On the Long Road to Farmer Benefits: Localizing PES schemes for Rural Ghana
In early July, I was fortunate to take a trip to Ghana-what I had grown up knowing as the Gold Coast. A country of beautiful people who are closely related to the Lugbara of West Nile of Uganda, I immediately fell in love with the countryside. This trip was part of my Tropical Summer school as part of my graduate school generously organised by Bangor University and the Forest Research Institute of Ghana I was briefly in Accra before transitioning to Kumasi-the seat of the Asante-hene. This area would be my base for the next 10 days as I strived to understand forest governance in an area where forest refers to only protected(or what they call “on-reserve”) forest. Any other areas where trees exist( with a canopy cover of 30% and above) are locally not referred to as forests although technically they are. I wondered why we wouldnt exchange names for countries so that Ghana becomes Uganda and vice-versa.
After a 500km roundtrip through the winding rural roads of Ashanti land and Western, we were finally back to Kumasi. We had gone to Bedum, closer to Accra than it is to Kumasi. The trip felt refreshing but also provided an insight into what real farmers lives could be. From getting lost at some point, to the longer inquiries at road junctions and finally taking a 3 km trek to the Portal Forest Estates farm, we were happy to have finally located our gem: a210 acre wild, serene forest estate which is bringing to life a hope for forest conservation in places where drivers are immense.
Having evolved through different management regimes, the farm has now become a “REDD+ pilot in collaboration with the Forest Commission”. Its focus is on forest-based enterprises that could transform the livelihoods of the people.
The purpose of the day was to appreciate the diverse ecosystem services and goods and look beyond timber as the only valuable resource.
The major highlight of the day was how Portal Forest estates is going beyond the “timberisation” approach to tap into additional ecosystem services for the communities. Although they started with the establishment of a Cedrella plantation part of which produce is being exported to the United States, they have chosen to diversify and have crops that can thrive understory in order to maximize on benefits. The management has invested in the high-value spice value chain. From the nutmeg tree, to ylang ylang and vanilla, Canaga, Citronella and black pepper, to Heliconia plants being grown, the owners of the estate have established a production line focusing on extraction of essential oils for the cosmetic industry. This is a critical aspect of ensuring that forest products are processed to the last product-preferably by the same individual.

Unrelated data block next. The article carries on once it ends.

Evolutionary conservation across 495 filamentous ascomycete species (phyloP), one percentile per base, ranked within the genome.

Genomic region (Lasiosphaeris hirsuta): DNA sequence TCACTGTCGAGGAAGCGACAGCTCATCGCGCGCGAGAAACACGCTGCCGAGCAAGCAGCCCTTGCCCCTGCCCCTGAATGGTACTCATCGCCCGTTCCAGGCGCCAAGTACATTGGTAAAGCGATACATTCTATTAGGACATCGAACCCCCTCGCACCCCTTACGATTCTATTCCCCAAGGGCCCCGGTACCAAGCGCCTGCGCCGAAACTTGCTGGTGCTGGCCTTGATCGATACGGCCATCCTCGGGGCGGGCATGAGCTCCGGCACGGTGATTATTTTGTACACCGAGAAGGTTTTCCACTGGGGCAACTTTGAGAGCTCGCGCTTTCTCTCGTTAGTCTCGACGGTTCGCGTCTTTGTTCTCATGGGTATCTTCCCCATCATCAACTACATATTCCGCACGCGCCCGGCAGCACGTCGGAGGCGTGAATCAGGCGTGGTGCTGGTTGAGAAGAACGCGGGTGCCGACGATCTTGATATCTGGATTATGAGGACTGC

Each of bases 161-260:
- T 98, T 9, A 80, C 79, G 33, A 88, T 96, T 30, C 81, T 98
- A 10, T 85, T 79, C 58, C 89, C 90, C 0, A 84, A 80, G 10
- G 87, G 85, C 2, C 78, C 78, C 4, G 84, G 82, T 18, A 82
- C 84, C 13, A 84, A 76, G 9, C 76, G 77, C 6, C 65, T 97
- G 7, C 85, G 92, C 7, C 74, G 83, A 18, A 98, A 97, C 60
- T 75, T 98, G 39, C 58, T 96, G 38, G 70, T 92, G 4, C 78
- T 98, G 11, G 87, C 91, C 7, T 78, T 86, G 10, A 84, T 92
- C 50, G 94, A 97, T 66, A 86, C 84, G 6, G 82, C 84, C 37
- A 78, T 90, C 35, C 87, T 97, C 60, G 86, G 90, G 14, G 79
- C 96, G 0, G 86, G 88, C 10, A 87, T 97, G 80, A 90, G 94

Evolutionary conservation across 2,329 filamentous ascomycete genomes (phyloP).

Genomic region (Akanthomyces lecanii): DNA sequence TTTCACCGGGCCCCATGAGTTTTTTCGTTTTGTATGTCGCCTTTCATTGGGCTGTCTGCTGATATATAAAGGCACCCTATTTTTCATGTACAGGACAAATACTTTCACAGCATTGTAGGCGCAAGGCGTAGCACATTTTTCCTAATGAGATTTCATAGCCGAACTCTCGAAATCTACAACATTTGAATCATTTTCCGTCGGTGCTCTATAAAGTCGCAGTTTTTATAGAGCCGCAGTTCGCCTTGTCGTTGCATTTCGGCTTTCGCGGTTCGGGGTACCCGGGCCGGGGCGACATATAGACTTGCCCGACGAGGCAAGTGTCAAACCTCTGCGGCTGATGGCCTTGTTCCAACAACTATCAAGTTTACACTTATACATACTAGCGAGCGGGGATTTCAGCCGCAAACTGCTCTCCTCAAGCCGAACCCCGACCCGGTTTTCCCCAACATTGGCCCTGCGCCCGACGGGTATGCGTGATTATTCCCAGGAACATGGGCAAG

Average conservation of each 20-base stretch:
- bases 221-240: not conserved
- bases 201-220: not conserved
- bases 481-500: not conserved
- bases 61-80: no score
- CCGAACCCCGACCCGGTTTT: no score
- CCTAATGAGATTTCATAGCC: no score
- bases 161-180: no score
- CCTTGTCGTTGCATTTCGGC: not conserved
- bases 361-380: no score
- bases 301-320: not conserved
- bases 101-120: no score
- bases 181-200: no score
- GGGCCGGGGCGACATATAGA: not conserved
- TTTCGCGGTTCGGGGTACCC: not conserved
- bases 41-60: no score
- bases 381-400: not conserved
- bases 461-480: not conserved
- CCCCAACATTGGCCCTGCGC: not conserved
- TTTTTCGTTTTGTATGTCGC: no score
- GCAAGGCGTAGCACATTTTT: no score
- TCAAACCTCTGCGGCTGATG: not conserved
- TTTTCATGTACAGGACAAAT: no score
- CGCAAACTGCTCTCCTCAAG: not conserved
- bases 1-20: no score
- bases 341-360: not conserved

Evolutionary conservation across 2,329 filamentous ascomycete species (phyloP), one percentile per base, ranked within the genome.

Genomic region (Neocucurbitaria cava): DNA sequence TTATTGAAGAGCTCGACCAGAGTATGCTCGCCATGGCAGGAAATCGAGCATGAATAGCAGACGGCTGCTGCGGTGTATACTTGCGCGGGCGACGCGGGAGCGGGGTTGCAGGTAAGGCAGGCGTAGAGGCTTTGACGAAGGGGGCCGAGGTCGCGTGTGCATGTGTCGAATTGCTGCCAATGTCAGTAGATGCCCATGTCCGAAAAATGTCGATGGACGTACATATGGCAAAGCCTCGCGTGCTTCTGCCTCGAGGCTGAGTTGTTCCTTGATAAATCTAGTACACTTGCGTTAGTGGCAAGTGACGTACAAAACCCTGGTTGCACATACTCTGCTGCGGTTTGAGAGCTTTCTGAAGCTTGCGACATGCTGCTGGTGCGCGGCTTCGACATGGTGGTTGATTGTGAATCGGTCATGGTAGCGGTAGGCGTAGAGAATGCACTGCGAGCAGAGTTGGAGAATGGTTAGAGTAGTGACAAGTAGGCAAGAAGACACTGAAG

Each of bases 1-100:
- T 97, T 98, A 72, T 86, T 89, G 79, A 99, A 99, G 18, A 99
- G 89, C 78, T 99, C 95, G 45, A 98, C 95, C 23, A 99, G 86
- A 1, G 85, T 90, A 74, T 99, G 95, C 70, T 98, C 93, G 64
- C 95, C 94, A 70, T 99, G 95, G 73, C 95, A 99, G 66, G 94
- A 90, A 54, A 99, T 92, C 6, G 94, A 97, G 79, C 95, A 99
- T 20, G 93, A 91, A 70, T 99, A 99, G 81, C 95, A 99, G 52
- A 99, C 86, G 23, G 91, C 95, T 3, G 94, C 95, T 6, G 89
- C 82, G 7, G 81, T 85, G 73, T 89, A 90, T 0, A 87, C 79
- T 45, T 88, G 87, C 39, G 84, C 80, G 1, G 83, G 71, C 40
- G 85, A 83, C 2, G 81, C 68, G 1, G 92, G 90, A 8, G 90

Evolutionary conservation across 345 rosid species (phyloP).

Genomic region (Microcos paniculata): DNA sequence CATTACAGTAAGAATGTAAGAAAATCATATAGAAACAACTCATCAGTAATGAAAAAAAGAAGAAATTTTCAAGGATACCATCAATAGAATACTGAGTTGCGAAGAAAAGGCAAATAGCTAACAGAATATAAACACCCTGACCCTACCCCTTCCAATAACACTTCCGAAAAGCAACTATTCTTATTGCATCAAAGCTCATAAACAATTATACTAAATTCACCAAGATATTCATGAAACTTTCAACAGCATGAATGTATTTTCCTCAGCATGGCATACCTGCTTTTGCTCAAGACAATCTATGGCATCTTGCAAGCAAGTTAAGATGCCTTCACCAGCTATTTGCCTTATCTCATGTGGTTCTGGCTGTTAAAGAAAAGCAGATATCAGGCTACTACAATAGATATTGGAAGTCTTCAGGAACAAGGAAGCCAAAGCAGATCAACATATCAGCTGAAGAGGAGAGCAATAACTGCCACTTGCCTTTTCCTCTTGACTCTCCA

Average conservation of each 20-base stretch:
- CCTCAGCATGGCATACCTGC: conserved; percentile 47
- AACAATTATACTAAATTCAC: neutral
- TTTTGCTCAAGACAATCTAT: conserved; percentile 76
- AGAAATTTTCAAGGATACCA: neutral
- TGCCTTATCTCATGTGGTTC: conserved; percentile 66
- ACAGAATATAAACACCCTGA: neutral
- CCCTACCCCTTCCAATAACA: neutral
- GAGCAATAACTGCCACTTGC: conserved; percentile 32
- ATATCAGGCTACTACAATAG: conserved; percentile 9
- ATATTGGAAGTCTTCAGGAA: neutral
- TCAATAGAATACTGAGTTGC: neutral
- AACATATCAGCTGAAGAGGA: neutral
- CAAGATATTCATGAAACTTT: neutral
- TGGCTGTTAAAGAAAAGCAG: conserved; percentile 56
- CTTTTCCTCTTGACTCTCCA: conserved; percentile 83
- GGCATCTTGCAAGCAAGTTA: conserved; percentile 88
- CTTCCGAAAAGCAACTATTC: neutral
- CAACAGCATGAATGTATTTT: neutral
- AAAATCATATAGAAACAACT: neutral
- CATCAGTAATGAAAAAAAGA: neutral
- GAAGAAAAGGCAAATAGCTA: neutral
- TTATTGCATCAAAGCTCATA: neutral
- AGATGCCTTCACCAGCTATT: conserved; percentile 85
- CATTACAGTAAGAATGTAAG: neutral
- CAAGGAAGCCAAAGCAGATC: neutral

Forests not only provide goods but rather services. The management of the estate have established a wonderful experience where guests are immersed into the wild experience. This is in the naturally occurring tropical forest that was deliberately left intact. Sitting under the bamboo shades, we were offered a true experience of how “low value” forest products can be turned around to generate incomes and benefit local communities. From the women and men being employed in the preparation of foods, to the wonderful dining tables made of bamboo and the lunchboxes made of leaves, this blew up my mind on what goods untapped the forest has got.
Sustainability of such initiatives require social acceptability. One way of addressing this is to engage with the neighboring communities so they can provide the good sustainably. The management has adopted a form of payment for ecosystem services (PES) approach where farmers will be engaged as out growers. Because PES involves a conditionality and a reward/payment, the management is strategically engaging in this.
Once social acceptability is attained, spillover of good practices is most likely to increase, and this will contribute broadly to Ghana’s efforts of restoring trees/forest cover in accordance with their REDD+ strategy.
The visit to this site provided me with different views and opinions regarding tropical forest management. Translating global forest governance policies e.g. REDD+ into actionable approaches for the local communities can be a long, tedious and sometimes frustrating journey-just like the trip to Portal Forest estate. Unpacking the broader components of such policies to suit local context and obtaining buy in by the communities can at times be an uphill task. It is important to find a middle ground to provide benefits to the communities as the overall context of landscape restoration is achieved.
Given that forest products are diverse and at times unknown to the communities, at times its important to take a lead and establish pilots and show to the rest the need for “other alternatives”. Closing the entire value chain through production can be a viable option although it requires capital investment and a favorable government policy.
Note: This article was first submitted to Bangor University, Wales as part of the Msc Tropical Forestry Summer school class